HRL Rules of Play
1. Only baseball size Wiffle Ball brand balls are to be used.
2. There will be four bases as First Base, Second Base, Third Base, and Home Plate, roughly 45 feet apart.
3. There will be an object strike zone, placed 3 feet behind the tip of Home Plate and measuring 20 Inches wide, 30 Inches high and 12 inches above the ground. The strike zone will be 42 feet from the pitching rubber, and 2 feet behind the tip of home plate.
4. Only "classic Yellow" wiffle bats are to be used. Bats cannot be taped at the barrel, but can be taped on the handle for grips.
5. Baseball gloves are NOT allowed, but batting gloves may be used while batting only.
6. Metal spikes of any sort are not allowed.
1. At least 4 players total (2 per team) must be present to play a legal HRL game.
2. Teams may not have more than 6 players per team.
3. Teams must have at most 3 players playing defense. That is the pitcher and 2 outfielders.
4. Games are 6 Innings, using extra innings if necessary, 3 outs per team.
5. 10-run Mercy Rule will be used after 4 innings if one team is ahead by 10 or more runs.
6. For darkness & rain purposes, games become official after 4 innings are complete.
7. Game Sheets will be used to record all stats, including the batting order for that game.
1. The current HRL regular season is played on a rotating Monday/Thursday schedule for 18 weeks. Each night is a double-header against the same team. (36 games total)
2. Teams are allowed to play 3 'extra games' of their choosing. (A maximum of 39 games in a season)
3. Teams are expected to make up any games that are canceled for any reason. In the case that one team cannot field a squad and the games cannot be made up, a Forfeit will be awarded to the opposing team.
4. Teams are strongly encouraged to avoid Forfeits and play the games at some point as opposing teams expect a certain number of games during the season.
5.In case of Forfeit due to one team not being able to field a squad, 2 wins will be awarded to the opposing team and 2 losses to the forfeiting team.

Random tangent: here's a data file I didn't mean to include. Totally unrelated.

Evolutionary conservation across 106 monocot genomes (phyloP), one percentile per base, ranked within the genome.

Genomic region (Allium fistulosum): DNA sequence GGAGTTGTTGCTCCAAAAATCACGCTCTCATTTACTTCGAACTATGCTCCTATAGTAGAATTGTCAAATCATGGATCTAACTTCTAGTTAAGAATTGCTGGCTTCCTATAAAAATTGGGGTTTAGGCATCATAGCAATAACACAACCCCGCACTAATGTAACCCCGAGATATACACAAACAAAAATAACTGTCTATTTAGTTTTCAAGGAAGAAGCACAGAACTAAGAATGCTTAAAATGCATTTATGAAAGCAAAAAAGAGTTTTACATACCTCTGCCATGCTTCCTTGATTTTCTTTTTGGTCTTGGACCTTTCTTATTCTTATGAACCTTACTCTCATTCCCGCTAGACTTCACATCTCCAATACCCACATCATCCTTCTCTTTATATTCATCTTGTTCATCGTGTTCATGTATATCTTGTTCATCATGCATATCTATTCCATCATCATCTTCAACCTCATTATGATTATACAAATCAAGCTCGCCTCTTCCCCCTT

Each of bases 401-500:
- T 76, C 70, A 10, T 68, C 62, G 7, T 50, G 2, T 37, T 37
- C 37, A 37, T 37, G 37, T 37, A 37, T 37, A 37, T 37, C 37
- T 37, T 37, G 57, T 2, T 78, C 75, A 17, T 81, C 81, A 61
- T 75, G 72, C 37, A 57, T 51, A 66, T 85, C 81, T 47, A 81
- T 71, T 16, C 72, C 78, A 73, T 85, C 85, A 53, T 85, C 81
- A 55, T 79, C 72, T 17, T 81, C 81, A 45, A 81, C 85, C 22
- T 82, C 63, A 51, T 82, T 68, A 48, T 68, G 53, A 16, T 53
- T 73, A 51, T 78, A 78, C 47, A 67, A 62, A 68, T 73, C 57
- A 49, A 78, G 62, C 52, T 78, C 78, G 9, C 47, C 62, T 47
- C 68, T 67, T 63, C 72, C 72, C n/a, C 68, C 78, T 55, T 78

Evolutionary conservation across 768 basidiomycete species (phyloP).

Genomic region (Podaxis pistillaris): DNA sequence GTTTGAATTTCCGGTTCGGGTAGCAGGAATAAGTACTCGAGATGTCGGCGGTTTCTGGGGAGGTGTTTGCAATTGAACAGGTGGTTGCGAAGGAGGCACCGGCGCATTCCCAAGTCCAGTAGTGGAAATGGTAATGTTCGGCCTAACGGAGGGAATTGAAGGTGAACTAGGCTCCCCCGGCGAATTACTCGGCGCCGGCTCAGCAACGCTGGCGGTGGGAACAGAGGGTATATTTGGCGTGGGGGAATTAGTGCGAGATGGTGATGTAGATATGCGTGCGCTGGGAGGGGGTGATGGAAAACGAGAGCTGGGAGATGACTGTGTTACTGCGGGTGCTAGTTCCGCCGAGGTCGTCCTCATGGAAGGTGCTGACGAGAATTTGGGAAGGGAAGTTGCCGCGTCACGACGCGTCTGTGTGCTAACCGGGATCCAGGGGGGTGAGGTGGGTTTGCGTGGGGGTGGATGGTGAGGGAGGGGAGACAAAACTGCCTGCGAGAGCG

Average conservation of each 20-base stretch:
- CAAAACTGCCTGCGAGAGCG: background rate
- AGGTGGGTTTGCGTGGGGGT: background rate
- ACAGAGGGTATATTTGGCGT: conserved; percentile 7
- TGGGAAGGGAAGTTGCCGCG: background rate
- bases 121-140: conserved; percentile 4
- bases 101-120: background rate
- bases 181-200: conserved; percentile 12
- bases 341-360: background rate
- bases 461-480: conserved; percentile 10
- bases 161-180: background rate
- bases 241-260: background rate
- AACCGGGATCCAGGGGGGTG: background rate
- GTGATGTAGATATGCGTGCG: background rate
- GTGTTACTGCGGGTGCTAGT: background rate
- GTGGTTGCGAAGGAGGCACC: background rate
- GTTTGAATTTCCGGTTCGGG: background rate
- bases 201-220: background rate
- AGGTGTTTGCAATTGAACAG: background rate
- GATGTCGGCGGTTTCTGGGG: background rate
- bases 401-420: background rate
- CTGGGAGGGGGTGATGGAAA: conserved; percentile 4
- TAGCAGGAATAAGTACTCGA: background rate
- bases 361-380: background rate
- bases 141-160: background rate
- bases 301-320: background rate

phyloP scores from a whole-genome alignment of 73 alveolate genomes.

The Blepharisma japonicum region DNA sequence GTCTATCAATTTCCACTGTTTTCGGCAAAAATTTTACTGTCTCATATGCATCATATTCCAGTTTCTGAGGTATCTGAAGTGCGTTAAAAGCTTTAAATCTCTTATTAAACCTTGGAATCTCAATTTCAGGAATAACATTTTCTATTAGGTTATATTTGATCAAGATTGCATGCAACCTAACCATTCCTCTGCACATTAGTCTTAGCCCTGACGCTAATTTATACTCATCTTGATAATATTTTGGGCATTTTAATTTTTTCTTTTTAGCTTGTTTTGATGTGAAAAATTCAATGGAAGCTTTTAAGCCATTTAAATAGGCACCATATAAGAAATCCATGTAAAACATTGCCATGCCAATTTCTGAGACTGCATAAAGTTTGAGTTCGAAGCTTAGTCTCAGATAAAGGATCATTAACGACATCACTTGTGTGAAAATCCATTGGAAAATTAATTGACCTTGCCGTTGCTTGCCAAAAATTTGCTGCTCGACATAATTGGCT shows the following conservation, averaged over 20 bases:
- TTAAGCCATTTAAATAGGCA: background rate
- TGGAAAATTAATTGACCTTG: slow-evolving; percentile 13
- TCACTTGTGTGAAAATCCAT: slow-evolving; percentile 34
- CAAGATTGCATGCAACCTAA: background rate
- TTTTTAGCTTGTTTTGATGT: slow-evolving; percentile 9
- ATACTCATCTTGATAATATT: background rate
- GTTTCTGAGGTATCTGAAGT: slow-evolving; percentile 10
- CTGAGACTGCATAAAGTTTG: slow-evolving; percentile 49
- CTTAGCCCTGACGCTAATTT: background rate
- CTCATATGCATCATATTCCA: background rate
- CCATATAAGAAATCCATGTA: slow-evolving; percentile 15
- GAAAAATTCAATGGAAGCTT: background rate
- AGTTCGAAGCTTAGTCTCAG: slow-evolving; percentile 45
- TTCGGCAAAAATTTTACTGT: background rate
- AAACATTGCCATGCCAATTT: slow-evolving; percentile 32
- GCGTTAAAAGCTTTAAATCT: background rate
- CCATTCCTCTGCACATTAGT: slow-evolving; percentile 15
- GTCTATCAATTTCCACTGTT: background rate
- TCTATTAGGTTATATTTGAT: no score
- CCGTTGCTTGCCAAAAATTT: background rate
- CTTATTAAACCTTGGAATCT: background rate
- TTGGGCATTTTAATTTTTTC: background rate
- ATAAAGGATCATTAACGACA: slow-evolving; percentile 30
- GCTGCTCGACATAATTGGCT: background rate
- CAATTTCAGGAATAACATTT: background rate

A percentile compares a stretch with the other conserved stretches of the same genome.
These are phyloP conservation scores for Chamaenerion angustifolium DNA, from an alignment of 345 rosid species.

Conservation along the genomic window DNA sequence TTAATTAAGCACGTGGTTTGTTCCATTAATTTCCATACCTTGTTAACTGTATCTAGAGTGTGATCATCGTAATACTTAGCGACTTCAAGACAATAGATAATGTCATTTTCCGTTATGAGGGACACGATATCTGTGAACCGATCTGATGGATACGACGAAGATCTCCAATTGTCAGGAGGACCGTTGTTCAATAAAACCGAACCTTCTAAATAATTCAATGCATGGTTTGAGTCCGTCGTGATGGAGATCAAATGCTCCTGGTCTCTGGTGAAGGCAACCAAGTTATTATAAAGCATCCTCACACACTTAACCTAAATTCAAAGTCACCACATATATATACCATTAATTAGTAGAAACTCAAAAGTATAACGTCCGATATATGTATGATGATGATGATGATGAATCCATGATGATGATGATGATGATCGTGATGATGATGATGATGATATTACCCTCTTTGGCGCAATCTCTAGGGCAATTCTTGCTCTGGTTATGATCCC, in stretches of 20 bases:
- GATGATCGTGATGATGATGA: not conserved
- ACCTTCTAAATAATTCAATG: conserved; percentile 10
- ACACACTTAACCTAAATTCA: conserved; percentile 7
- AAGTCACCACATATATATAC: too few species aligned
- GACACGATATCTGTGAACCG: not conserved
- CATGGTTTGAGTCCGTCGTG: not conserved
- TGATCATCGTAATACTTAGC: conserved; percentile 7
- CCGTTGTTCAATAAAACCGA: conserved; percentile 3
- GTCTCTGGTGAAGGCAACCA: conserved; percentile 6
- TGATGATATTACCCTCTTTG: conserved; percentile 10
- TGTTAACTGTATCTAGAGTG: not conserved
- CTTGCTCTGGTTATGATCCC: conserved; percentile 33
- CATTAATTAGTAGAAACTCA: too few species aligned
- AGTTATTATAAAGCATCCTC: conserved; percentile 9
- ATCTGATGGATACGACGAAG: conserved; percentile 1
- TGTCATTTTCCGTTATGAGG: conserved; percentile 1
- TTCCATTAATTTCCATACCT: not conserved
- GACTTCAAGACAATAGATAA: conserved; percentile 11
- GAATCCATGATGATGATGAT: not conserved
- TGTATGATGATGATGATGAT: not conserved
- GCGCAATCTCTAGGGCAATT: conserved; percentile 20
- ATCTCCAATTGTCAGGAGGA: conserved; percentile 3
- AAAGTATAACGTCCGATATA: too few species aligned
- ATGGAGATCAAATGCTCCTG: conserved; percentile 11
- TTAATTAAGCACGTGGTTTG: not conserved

1. A walk is 5 balls
2. A strikeout is 3 strikes
1. Pitching is medium-fast speed. Enforcement of the speed rule is as follows:
1. Pitchers must throw within the HRL:TC's demonstrated acceptable speed limit (60 miles per hour).
1.1 During the game, it is the batter's responsibility to call any pitch he believes to have exceeded the limit
1.2 Pitches that are called for exceeding the speed limit will be resolved as follows:
1.2.1 1st occurrence during a particular at bat: Redo
1.2.2 Subsequent occurrences during a particular at bat: Ball
1.3 Call Contention:
1.3.1 A pitcher may contest a batter's call of excessive speed at any time.
1.3.2 If a pitcher contests a batter's call, all future pitches thrown by contesting pitcher will be resolved by using the city's designated radar gun.
1.4 Continued radar gun violations will be resolved as follows:
1.4.1 The first three (3) radar gun violations will result in a Ball for the batter.
1.4.2 The fourth violation, verified by the gun and regardless of which at-bat it occurs during, will result in an immediate, mandatory, pitching change
1.4.3 Pitchers forced to leave the game in this manner will be reported to the league vice commissioner, and shall assume the position for a bare ass spanking.
2. Pitchers must pitch from the rubber or any mark on the ground meant to simulate the rubber.
3. Any type of pitching grip is allowed, but pitchers may not dent or otherwise deform the ball.
4. Ball-in-hand Rule: Pitchers may have ONE ball in hand, that is the one he/she is pitching. Offensive team may call this violation if the pitcher has more than one ball, and, if called, is an automatic ball. If the play results in favor of the offense (i.e., base hit or HR), the offensive team does not need to call the violation out. The pitcher or defensive team may NOT overrule a hit or other favorable offensive result by invoking the "ball in hand" rule. It's purely the offense's call. Balls in a pitcher's pocket or clothing do not count as "in-hand".